Why This U.S. Congressman Condemned Tornado Cash Sanctions

U.S. Congressman Tom Emmer sent a letter to Secretary of the Treasury Janet Yellen regarding the sanctions imposed on the Ethereum decentralized exchange Tornado Cash. The government official called the measures “unprecedented” as they targeted a technology, not an individual or entity.

Until the U.S. Treasury imposed sanctions on Tornado Cash, the government never crossed that line: technologies are considered neutral. Software coding is considered protected in the U.S. constitution’s first amendment. Therefore, the sanctions touched on sensitive points for many.

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In his letter to Secretary Yellen, Emmer claims the measures adopted by the Treasury against Tornado Cash raised “new questions, which impact not only our national security but the right to privacy of every American citizen”. Emmer believes in the “constitutional right to privacy”.

Tornado Cash was sanctioned under Executive Order (EO) 13694 which allows the Treasury’s Office of Foreign Assets Control (OFAC) to add individuals or entities to the Specially Designated Nationals and Blocked Persons List (SDN). An entity, as Emmer said, is defined as:

Partnership, association, trust, joint venture, corporation, group, subgroup, or other organization.

In that sense, the inclusion of Tornado Cash to this list is, the government official explained, a “divergence from previous OFAC precedent”. The OFAC sanctioned the Ethereum addresses, smart contract, and Tornado Cash’s frontend and website. None of these fit into the above definition. Emmer explained:

(…) the addresses do not appear to be a person, entity, or property (all properly the target of sanctions); they are, instead, widely distributed technological tools and they are not under the control of any entity or natural person.

The Treasury based its measures on the alleged fact that Tornado Cash “failed” to prevent bad actors from using their platform. However, there was not a person or entity, as the Congressman argued, capable of stopping a given user from operating on Tornado Cash. The code is created, self-sufficient, and goes on as “long as the Ethereum network continues to operate”.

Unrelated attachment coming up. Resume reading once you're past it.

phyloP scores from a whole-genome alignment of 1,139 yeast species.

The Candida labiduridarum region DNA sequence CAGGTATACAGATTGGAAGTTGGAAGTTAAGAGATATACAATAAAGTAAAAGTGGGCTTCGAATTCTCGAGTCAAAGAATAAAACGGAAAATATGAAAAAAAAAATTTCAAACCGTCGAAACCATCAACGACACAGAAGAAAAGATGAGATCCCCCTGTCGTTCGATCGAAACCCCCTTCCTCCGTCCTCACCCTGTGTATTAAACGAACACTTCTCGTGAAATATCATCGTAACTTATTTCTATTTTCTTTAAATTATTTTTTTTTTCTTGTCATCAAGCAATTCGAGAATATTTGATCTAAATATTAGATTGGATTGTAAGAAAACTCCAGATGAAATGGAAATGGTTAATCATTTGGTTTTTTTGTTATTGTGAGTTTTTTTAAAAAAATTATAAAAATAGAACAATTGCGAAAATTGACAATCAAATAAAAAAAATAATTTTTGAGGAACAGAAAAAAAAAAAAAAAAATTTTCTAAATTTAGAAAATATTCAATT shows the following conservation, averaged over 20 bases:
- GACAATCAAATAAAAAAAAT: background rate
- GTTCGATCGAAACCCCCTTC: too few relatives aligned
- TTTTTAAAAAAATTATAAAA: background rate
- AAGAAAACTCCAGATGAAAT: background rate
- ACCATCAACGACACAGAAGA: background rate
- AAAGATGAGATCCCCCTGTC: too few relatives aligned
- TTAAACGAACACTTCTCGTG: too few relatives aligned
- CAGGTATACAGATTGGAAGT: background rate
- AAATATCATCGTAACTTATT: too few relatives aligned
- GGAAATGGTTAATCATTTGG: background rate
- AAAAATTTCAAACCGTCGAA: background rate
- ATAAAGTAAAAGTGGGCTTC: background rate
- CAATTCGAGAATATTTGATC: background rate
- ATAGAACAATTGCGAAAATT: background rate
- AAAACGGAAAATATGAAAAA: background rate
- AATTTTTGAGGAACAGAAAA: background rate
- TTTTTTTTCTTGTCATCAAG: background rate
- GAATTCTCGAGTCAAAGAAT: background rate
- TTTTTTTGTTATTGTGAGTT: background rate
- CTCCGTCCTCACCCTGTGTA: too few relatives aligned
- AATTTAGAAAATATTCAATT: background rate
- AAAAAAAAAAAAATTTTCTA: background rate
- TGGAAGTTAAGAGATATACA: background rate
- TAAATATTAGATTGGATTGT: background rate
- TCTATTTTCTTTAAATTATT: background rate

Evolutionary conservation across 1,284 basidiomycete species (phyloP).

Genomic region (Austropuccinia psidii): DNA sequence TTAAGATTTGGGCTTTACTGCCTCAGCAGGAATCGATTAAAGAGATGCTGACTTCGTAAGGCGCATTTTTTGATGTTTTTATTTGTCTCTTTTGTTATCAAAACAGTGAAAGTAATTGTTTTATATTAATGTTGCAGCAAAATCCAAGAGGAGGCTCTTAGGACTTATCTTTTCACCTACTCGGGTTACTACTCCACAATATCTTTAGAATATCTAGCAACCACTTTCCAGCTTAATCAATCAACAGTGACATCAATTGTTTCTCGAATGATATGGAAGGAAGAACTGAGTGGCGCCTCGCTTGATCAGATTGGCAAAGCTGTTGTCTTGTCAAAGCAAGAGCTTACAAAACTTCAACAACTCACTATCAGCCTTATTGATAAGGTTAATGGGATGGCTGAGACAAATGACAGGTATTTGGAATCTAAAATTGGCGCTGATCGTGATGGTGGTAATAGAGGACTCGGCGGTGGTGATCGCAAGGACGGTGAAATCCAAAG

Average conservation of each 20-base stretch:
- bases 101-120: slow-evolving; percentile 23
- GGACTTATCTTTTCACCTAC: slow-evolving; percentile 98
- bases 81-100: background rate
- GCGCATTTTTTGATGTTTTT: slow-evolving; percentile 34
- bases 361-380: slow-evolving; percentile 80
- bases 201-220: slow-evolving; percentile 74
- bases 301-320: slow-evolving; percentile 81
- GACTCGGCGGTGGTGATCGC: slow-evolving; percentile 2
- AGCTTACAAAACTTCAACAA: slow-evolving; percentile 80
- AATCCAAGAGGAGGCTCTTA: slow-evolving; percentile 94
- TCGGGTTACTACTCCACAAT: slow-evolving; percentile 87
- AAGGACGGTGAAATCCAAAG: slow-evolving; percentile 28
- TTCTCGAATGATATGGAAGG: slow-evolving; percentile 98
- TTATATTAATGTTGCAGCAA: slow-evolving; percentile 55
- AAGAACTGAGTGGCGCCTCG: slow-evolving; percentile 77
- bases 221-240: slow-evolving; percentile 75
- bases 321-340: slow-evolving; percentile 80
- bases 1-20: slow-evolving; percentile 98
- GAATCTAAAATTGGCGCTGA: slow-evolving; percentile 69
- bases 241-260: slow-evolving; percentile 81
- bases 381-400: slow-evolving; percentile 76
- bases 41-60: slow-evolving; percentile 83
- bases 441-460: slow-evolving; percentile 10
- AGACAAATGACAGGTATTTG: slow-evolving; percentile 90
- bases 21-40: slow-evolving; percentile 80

Why Tornado Cash Could Be A Dangerous Precedent Against Cyber Privacy

The Treasury via its Financial Crimes Enforcement Network (FinCEN) was explicit about the distinction between individuals or entities providing “anonymizing services”, such as exchanges, and people or entities writing “anonymizing software”. The latter are not “subject to Bank Secrecy Act obligations”.

Emmer argues that the Treasury is going against its own definition, distinctions, and classifications by imposing sanctions on a technology. Thus, the Congressman asked the Treasury to provide clarity on why it imposed sanctions on Tornado Cash when it is not an entity, as mentioned above.

In addition, Emmer wants the Treasury to be explicit about the reasons and factors that could get a blockchain-based project and its developers added to the SDN list. The government officials also highlighted the importance of the appeal process associated with these procedures.

If a person or entity is sanctioned, they can provide more information or attempt to reverse the process, but Tornado Cash is unable. This renders the OFAC incapable of upholding the “appeals process for the sanctioned address that has no ability to appeal the sanction to OFAC”.

At the time of writing, the U.S. Treasury or its Secretary is yet to reply to the issues raised by the U.S. Congressman.

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